If you have an emotional condition, speak with a mental health professional about the potential benefits of getting an animal to support you emotionally. The doctor or counselor will tell you what characteristics to look for in an ESA, so you can adopt the best fit for you.
If you cannot meet in person with a mental health professional, you can get an ESA letter online using a consultation from one of the websites listed below. There are dozens of sites out there, but we feel these two are your best options based on reputation, availability, ease of use, and value.
Best Emotional Support Animal Registration Cost
|10% off with coupon code CANINEJOURNAL
|Available in all 50 states
|15% off with coupon code CANINEJOURNAL
|Offers a full 100% money-back guarantee if the letter ever doesn’t meet your needs
24-hour turn-around for letter
Online services require a free mental health pre-screening questionnaire online to determine if you qualify for an ESA (similar to what a mental health professional would ask during a visit before issuing a letter). If you meet the requirements, you will pay the fee and receive an electronic and/or paper letter from a mental health professional.
I have used a couple of different online ESA companies over the years (including those we recommend above) and found the process to be super simple. After answering a series of “emotional state and well-being” questions, I was then prompted to enter payment information and agree to the fees and terms. Within a day or so I received the ESA dog letter electronically from a licensed mental health professional. See an example of what the document might look like below (using my letter with private information blanked out for security purposes).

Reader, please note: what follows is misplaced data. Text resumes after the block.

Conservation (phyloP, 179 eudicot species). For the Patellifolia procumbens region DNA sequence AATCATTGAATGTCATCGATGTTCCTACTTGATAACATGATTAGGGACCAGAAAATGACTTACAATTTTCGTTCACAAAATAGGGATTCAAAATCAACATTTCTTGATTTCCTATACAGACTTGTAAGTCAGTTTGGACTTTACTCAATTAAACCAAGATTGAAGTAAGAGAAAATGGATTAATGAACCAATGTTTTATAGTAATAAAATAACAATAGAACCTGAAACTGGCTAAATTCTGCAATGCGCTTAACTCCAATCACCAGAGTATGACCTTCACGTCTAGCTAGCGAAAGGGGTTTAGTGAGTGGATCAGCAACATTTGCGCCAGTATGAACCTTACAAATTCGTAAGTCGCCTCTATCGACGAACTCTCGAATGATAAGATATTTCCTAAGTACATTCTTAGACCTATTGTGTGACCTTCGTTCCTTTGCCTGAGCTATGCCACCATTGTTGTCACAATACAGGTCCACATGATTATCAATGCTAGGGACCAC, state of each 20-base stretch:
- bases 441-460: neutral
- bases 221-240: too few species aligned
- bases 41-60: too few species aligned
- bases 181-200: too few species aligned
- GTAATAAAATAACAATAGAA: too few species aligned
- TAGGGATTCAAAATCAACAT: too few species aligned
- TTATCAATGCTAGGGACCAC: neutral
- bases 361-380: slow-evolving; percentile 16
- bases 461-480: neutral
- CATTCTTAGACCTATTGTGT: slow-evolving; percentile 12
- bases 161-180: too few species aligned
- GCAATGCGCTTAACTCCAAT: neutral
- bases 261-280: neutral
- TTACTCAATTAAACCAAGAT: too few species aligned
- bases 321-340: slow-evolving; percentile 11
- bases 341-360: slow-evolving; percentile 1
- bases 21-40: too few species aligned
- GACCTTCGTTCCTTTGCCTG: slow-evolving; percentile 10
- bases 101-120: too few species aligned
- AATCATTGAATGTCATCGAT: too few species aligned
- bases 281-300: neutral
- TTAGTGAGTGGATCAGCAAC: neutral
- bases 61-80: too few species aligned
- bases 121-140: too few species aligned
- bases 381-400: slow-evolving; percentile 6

Emotional Support Dog Vest
It isn’t a requirement that you have your dog marked as an ESA, but it may prevent some questions about why you have an animal in a place that does not normally allow dogs. Identifying your dog as an ESA can also help prevent people from petting your dog without asking you first.
The vest we’ve linked to above is available in multiple sizes and colors. It’s high quality and has a one-year guarantee. The harness has “Emotional Support” clearly marked to prevent any confusion. I’ve never used a vest for my ESA before, but I have seen them on dogs and found it helpful to respect the dog and their owner’s space.
These three types of working dogs are all different, so don’t confuse them with one another. If you want to know how the training, certification, and use of these different types vary, read our service dog vs therapy dog vs emotional support dog article. Additionally, being around a dog frequently can boost your health in many different ways.
Why Trust Canine Journal?
Sadie is an experienced Emotional Support Animal Expert with more than 5 years of training and research on traveling with ESAs. She comes from a family of social workers and has a deep appreciation for those with emotional and mental health disorders. She volunteers regularly for the local Cavalier Rescue USA chapter in DC and raises money for the National Alliance of Mental Illness (NAMI) and other organizations that benefit mental health and raise awareness.Tagged With: Anxiety, Reviewed By Dr. Racine, DVM